Along the Chao Phraya River stands a temple of great beauty: Wat Arun, or Temple of Dawn. A true symbol of Bangkok, you’ll understand why it attracts locals and tourists alike once you’ve visited it. Here’s your guide.

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History of the temple

Built during the Ayutthaya period, its name is derived from the Indian God of Dawn Aruna. For a time, the temple was home to the famous Emerald Buddha, now housed in Wat Phra Kaew.

Construction of the prang (or tower) began during the reign of King Rama II and was completed by King Rama III. This important and distinctive structure rises to a height of 82 metres, making it the tallest monument of its time.

The temple’s beauty probably lies in its decorations made from broken Chinese porcelain as the different colors and floral mosaics create a unique and enchanting setting.

An icon of the city, the temple can even be found on 10-baht coins.

Visit of Wat Arun Temple

Wat Arun temple in Bangkok

The stunning Wat Arun temple, which is an architectural representation of Mount Meru – the center of a lotus-shaped world – has many points of interest:

The Main Prang

The first thing you’ll see across the river and for which the temple is famous, its grand prang, is a must-see on your visit to Bangkok. Colorful, surrounded by numerous pagodas, this stunning Khmer-style tower is even more attractive up close. The details and various sculptures truly illustrate the country’s history and craftsmanship.

Wat Arun temple details
Part of Wat Arun temple

The steep steps leading up to the tower’s footbridge are a must to admire the magnificent view of the river and temple gardens.

Wat Arun tower

The Ordination Hall

Just before entering the hall, you’ll see the two demons guarding the door. You’ll then cross a small but beautiful courtyard before entering the ubosot (the other name for the ordination hall), where you’ll find the Golden Niramitr Buddha Statue.

Ordination Hall in Wat Arun temple
Courtyard inside Wat Arun temple

Once inside, you’ll be impressed by the peaceful atmosphere and red-and-white motifs. The doors, columns, Buddha statues lined up in a seated position and murals are all splendid, and I spent quite some time discovering all the little details.

Inside the Ordination Hall in Bangkok

Chinese Sculptures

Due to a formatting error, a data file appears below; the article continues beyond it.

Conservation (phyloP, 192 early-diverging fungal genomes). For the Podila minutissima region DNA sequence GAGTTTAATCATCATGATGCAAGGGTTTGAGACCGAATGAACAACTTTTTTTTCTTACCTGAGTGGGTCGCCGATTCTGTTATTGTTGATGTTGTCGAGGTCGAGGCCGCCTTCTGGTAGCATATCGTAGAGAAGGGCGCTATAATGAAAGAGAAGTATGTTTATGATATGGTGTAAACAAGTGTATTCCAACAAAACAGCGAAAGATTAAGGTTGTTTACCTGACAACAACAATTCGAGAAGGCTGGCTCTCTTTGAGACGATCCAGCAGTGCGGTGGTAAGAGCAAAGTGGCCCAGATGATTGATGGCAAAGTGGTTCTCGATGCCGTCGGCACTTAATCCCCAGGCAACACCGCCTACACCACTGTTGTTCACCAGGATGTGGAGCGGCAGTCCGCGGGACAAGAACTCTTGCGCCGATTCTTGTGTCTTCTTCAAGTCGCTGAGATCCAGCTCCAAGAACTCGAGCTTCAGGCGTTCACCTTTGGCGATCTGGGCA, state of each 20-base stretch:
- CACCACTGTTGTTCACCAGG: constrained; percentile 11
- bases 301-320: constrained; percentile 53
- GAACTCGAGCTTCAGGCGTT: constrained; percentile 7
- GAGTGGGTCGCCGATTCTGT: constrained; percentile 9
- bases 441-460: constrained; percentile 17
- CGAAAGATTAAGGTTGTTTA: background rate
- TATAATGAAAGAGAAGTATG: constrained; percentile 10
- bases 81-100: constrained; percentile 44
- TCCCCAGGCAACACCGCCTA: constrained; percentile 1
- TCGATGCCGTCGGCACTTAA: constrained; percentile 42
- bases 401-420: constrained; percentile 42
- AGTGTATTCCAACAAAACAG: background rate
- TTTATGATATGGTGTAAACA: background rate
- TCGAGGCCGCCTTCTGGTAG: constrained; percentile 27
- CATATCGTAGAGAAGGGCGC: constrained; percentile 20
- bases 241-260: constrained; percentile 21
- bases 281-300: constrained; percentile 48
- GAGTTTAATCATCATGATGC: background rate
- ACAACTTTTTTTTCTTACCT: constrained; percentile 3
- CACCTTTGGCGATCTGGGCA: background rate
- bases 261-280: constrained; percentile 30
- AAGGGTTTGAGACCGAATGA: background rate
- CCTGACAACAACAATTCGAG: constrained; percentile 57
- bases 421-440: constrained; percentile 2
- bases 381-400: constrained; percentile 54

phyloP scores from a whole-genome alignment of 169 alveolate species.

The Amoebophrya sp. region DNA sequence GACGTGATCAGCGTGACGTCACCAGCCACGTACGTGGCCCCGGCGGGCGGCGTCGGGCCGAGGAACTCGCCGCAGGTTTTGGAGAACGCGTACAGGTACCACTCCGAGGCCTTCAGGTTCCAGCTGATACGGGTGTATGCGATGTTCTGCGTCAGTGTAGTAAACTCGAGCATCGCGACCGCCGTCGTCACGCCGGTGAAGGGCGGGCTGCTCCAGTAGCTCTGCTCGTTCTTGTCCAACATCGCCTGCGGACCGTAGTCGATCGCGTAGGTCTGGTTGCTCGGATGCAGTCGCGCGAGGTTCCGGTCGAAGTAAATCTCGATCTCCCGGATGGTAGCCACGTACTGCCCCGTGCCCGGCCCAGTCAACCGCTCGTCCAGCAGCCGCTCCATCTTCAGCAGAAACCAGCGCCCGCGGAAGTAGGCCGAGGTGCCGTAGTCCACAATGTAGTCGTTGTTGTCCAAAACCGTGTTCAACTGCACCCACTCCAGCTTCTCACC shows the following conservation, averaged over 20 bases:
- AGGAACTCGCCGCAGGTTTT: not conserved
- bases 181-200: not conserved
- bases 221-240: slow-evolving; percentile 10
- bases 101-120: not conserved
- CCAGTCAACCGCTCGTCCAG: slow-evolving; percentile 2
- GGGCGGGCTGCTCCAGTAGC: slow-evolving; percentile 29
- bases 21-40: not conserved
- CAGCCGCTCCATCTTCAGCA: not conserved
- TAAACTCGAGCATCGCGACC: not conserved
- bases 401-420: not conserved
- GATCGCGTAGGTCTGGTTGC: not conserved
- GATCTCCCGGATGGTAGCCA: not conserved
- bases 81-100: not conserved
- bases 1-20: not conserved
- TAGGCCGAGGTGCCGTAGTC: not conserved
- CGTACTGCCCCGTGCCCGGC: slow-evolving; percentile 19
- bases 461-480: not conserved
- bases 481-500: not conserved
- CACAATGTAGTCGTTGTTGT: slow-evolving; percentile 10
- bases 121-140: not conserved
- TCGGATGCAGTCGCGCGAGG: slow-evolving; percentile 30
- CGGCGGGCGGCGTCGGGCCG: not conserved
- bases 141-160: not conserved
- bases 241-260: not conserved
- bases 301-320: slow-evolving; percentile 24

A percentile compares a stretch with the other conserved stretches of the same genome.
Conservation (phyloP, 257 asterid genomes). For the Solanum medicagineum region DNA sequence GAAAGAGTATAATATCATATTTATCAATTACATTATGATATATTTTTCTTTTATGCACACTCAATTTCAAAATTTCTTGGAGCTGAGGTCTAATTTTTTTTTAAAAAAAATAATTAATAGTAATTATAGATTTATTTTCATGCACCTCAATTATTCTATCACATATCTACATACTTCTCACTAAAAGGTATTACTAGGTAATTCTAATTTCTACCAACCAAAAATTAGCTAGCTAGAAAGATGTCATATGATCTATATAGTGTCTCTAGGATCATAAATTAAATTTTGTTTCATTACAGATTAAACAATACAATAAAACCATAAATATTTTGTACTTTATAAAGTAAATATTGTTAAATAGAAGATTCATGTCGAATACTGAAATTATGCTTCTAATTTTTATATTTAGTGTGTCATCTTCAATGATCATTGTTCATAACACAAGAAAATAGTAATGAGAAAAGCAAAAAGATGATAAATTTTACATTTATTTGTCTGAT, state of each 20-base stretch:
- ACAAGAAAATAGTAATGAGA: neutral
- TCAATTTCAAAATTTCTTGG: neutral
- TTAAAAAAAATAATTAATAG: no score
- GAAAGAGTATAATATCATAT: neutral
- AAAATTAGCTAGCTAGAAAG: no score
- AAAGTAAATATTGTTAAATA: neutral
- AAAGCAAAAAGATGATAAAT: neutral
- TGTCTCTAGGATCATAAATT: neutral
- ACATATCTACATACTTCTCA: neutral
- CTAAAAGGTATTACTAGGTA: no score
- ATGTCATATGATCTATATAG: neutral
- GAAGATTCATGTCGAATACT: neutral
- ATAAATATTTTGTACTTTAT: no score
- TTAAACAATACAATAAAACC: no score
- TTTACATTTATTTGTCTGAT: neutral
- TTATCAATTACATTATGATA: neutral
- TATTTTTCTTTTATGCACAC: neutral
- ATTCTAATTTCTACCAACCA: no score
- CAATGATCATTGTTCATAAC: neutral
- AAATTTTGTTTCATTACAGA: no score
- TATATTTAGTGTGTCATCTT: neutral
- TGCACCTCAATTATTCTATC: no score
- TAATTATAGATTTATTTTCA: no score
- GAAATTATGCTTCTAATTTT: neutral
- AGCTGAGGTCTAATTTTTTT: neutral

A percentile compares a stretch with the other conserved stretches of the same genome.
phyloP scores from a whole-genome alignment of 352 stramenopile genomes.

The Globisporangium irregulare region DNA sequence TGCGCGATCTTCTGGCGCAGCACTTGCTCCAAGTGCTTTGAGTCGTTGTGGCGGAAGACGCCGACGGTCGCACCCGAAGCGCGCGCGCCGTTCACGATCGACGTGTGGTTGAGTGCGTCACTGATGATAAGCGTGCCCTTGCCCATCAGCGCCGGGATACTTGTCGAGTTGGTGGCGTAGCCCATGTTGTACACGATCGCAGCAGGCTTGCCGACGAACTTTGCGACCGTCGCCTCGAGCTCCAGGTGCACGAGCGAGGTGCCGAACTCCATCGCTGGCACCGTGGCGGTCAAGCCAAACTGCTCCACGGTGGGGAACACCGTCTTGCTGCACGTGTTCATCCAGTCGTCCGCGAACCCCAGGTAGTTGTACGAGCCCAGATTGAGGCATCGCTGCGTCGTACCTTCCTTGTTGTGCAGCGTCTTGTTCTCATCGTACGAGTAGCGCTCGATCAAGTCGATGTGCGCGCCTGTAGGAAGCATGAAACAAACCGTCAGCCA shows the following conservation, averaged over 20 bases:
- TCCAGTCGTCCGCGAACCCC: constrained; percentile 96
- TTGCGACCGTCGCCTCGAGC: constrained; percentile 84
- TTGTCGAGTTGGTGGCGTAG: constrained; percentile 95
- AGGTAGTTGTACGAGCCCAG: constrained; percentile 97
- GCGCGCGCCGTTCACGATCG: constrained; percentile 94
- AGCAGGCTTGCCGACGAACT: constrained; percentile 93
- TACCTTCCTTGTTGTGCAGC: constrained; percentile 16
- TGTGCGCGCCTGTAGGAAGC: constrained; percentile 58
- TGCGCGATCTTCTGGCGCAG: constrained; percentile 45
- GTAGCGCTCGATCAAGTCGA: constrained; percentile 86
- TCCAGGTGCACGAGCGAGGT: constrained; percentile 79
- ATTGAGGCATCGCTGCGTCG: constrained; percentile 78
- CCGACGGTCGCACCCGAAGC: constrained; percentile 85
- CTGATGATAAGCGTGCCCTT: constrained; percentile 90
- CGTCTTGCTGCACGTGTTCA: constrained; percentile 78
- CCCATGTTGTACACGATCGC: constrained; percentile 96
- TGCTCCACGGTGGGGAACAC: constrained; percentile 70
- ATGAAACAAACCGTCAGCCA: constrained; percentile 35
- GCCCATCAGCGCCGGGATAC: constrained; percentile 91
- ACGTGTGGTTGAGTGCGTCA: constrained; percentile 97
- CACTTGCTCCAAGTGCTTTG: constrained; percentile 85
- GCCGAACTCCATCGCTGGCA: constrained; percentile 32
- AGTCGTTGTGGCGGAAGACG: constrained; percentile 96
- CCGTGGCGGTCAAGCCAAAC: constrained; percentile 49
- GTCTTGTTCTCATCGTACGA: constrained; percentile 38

Wat Arun temple is home to numerous stone warriors that remind us of the blending of Thai and Chinese cultures. You’ll see representations of these relationships in numerous works of art around the site, as well as in the gardens inside the Ordination Hall.

Chinese sculptures in Wat Arun

Best time to go

To avoid the crowds, plan to arrive early, i.e. when the temple opens: 8 a.m. If you can, try not to visit the site when the sun is strongest, or bring an umbrella and plenty of water.

You can also get a nice view of the temple from across the river and wait for the sunset, which is one of Bangkok’s most famous sights. You can sit at a bar or simply admire the panorama for free on one of the piers in front of the Rajiini School.

How to get to Wat Arun?

Depending on where you’re staying, there are several options:

  • Walk + ferry: you can walk – yes, walk – to Tha Tian Pier and take the ferry across the river to Wat Arun. It’s a great way to see the sights, and you can grab a bite to eat in the markets before your visit.
  • MRT + ferry: get off at Sanam Chai MRT station and walk to Tha Tian Pier. You can then take the ferry across the river to the temple.

Tip: the entrance to the pier can be difficult to find. To get there, you’ll have to cross a street full of restaurants and stores. Go straight on to the end of the street, up the steps and through the “tunnel” to the pier.

> Bring some cash for the ferry and temple entrance. The ferry ticket costs THB 4 per person.

Entrance fee & Opening hours

A ticket costs THB 100 (approx. $2.50) for tourists. The temple is open from 8am to 6pm every day.

Dress code

As in all Thailand’s temples, you should dress respectfully. This means covering not only your shoulders but also your knees, so no dresses or skirts above the knee for women. Nor should you wear transparent clothing.

You can always rent a sarong at the entrance if necessary for THB 20 and a THB 100 deposit (refundable).

What other temples caught your eye during your stay in Thailand? Any suggestions? Share them in the comments section!

You can also find out more about one of my favorite temples in Chiang Mai here!

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